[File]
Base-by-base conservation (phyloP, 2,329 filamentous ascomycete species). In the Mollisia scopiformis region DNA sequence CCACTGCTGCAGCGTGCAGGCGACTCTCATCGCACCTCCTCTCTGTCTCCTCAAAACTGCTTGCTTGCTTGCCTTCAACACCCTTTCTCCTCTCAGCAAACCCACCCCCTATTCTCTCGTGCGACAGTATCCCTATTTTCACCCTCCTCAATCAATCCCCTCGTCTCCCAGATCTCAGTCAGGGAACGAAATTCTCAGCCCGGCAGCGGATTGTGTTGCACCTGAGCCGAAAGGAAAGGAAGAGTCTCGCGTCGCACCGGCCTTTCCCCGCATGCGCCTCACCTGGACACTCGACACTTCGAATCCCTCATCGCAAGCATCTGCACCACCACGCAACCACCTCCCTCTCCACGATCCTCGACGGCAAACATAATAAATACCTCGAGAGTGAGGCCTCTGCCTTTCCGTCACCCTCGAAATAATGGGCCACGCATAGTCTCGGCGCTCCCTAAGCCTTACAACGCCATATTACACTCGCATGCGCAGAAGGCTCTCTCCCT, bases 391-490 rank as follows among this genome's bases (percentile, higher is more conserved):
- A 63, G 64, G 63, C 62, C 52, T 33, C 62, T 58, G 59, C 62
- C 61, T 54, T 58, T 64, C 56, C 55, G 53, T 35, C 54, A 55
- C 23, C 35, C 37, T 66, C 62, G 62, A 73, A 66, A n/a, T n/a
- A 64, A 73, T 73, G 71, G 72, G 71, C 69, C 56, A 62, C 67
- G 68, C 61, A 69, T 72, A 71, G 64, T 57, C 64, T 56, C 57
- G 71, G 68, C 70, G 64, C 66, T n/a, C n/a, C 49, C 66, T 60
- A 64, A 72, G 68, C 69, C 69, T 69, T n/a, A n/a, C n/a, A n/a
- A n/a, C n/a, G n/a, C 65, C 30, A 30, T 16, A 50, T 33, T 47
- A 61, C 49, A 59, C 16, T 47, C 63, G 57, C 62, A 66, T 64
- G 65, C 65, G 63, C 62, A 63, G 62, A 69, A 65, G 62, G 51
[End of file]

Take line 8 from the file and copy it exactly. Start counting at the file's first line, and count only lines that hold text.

- A 64, A 72, G 68, C 69, C 69, T 69, T n/a, A n/a, C n/a, A n/a